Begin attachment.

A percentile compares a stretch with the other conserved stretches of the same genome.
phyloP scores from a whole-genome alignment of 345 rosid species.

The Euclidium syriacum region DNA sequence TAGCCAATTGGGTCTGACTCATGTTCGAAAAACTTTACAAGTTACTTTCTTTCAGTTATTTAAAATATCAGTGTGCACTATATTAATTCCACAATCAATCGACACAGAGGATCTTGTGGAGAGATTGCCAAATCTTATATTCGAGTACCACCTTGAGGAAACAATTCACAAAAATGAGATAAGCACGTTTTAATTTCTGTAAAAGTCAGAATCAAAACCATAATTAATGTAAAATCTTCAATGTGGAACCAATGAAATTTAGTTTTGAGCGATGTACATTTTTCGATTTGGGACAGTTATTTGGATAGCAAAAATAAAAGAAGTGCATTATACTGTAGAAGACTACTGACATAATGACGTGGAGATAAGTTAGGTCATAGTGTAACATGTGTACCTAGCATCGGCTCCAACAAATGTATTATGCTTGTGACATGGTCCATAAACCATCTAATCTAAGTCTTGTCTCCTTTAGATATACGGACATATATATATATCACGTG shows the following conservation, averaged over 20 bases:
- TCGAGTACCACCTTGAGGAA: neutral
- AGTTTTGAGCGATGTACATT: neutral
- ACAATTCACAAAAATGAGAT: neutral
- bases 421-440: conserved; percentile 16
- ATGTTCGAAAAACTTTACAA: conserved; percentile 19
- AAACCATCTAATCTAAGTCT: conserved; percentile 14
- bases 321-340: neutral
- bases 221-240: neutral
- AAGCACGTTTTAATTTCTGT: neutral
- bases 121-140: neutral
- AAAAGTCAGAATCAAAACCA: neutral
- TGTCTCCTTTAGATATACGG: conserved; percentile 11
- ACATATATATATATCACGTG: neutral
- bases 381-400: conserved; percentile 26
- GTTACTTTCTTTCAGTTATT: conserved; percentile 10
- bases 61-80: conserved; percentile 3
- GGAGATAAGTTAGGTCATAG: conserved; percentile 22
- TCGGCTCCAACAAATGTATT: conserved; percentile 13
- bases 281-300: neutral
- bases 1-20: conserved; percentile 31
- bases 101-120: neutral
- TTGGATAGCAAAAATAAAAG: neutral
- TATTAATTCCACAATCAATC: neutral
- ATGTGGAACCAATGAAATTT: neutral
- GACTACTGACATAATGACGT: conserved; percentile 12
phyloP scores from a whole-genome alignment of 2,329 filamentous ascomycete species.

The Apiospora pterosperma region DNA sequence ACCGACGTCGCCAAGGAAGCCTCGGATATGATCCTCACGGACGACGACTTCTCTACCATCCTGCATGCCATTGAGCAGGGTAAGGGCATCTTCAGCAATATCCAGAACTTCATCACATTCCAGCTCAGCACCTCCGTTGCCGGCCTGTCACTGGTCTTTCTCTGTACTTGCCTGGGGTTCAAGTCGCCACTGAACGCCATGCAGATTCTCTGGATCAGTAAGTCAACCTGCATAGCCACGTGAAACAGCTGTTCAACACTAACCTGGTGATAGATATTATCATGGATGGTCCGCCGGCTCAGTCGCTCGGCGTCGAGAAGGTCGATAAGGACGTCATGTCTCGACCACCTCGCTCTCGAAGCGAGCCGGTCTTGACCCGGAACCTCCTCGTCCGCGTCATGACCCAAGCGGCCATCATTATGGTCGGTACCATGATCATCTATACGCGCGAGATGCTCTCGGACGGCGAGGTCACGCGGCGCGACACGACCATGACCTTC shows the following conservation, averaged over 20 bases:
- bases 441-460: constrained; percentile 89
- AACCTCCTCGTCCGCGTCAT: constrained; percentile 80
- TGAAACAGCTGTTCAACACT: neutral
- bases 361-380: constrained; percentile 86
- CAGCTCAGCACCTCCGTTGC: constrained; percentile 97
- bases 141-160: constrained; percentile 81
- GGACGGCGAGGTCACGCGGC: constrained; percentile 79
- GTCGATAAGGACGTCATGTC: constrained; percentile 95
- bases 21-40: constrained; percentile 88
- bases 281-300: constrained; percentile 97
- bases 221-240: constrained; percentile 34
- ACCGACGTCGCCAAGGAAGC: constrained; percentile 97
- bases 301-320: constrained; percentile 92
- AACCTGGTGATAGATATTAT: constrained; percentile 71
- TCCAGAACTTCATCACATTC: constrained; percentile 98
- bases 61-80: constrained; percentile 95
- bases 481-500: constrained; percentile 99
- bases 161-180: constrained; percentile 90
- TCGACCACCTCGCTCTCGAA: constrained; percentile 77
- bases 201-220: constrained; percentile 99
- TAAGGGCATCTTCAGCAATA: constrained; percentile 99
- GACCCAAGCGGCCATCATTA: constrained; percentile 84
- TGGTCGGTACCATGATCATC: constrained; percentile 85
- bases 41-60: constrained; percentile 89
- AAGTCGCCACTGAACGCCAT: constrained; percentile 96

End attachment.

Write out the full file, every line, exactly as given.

A percentile compares a stretch with the other conserved stretches of the same genome.
phyloP scores from a whole-genome alignment of 345 rosid species.

The Euclidium syriacum region DNA sequence TAGCCAATTGGGTCTGACTCATGTTCGAAAAACTTTACAAGTTACTTTCTTTCAGTTATTTAAAATATCAGTGTGCACTATATTAATTCCACAATCAATCGACACAGAGGATCTTGTGGAGAGATTGCCAAATCTTATATTCGAGTACCACCTTGAGGAAACAATTCACAAAAATGAGATAAGCACGTTTTAATTTCTGTAAAAGTCAGAATCAAAACCATAATTAATGTAAAATCTTCAATGTGGAACCAATGAAATTTAGTTTTGAGCGATGTACATTTTTCGATTTGGGACAGTTATTTGGATAGCAAAAATAAAAGAAGTGCATTATACTGTAGAAGACTACTGACATAATGACGTGGAGATAAGTTAGGTCATAGTGTAACATGTGTACCTAGCATCGGCTCCAACAAATGTATTATGCTTGTGACATGGTCCATAAACCATCTAATCTAAGTCTTGTCTCCTTTAGATATACGGACATATATATATATCACGTG shows the following conservation, averaged over 20 bases:
- TCGAGTACCACCTTGAGGAA: neutral
- AGTTTTGAGCGATGTACATT: neutral
- ACAATTCACAAAAATGAGAT: neutral
- bases 421-440: conserved; percentile 16
- ATGTTCGAAAAACTTTACAA: conserved; percentile 19
- AAACCATCTAATCTAAGTCT: conserved; percentile 14
- bases 321-340: neutral
- bases 221-240: neutral
- AAGCACGTTTTAATTTCTGT: neutral
- bases 121-140: neutral
- AAAAGTCAGAATCAAAACCA: neutral
- TGTCTCCTTTAGATATACGG: conserved; percentile 11
- ACATATATATATATCACGTG: neutral
- bases 381-400: conserved; percentile 26
- GTTACTTTCTTTCAGTTATT: conserved; percentile 10
- bases 61-80: conserved; percentile 3
- GGAGATAAGTTAGGTCATAG: conserved; percentile 22
- TCGGCTCCAACAAATGTATT: conserved; percentile 13
- bases 281-300: neutral
- bases 1-20: conserved; percentile 31
- bases 101-120: neutral
- TTGGATAGCAAAAATAAAAG: neutral
- TATTAATTCCACAATCAATC: neutral
- ATGTGGAACCAATGAAATTT: neutral
- GACTACTGACATAATGACGT: conserved; percentile 12
phyloP scores from a whole-genome alignment of 2,329 filamentous ascomycete species.

The Apiospora pterosperma region DNA sequence ACCGACGTCGCCAAGGAAGCCTCGGATATGATCCTCACGGACGACGACTTCTCTACCATCCTGCATGCCATTGAGCAGGGTAAGGGCATCTTCAGCAATATCCAGAACTTCATCACATTCCAGCTCAGCACCTCCGTTGCCGGCCTGTCACTGGTCTTTCTCTGTACTTGCCTGGGGTTCAAGTCGCCACTGAACGCCATGCAGATTCTCTGGATCAGTAAGTCAACCTGCATAGCCACGTGAAACAGCTGTTCAACACTAACCTGGTGATAGATATTATCATGGATGGTCCGCCGGCTCAGTCGCTCGGCGTCGAGAAGGTCGATAAGGACGTCATGTCTCGACCACCTCGCTCTCGAAGCGAGCCGGTCTTGACCCGGAACCTCCTCGTCCGCGTCATGACCCAAGCGGCCATCATTATGGTCGGTACCATGATCATCTATACGCGCGAGATGCTCTCGGACGGCGAGGTCACGCGGCGCGACACGACCATGACCTTC shows the following conservation, averaged over 20 bases:
- bases 441-460: constrained; percentile 89
- AACCTCCTCGTCCGCGTCAT: constrained; percentile 80
- TGAAACAGCTGTTCAACACT: neutral
- bases 361-380: constrained; percentile 86
- CAGCTCAGCACCTCCGTTGC: constrained; percentile 97
- bases 141-160: constrained; percentile 81
- GGACGGCGAGGTCACGCGGC: constrained; percentile 79
- GTCGATAAGGACGTCATGTC: constrained; percentile 95
- bases 21-40: constrained; percentile 88
- bases 281-300: constrained; percentile 97
- bases 221-240: constrained; percentile 34
- ACCGACGTCGCCAAGGAAGC: constrained; percentile 97
- bases 301-320: constrained; percentile 92
- AACCTGGTGATAGATATTAT: constrained; percentile 71
- TCCAGAACTTCATCACATTC: constrained; percentile 98
- bases 61-80: constrained; percentile 95
- bases 481-500: constrained; percentile 99
- bases 161-180: constrained; percentile 90
- TCGACCACCTCGCTCTCGAA: constrained; percentile 77
- bases 201-220: constrained; percentile 99
- TAAGGGCATCTTCAGCAATA: constrained; percentile 99
- GACCCAAGCGGCCATCATTA: constrained; percentile 84
- TGGTCGGTACCATGATCATC: constrained; percentile 85
- bases 41-60: constrained; percentile 89
- AAGTCGCCACTGAACGCCAT: constrained; percentile 96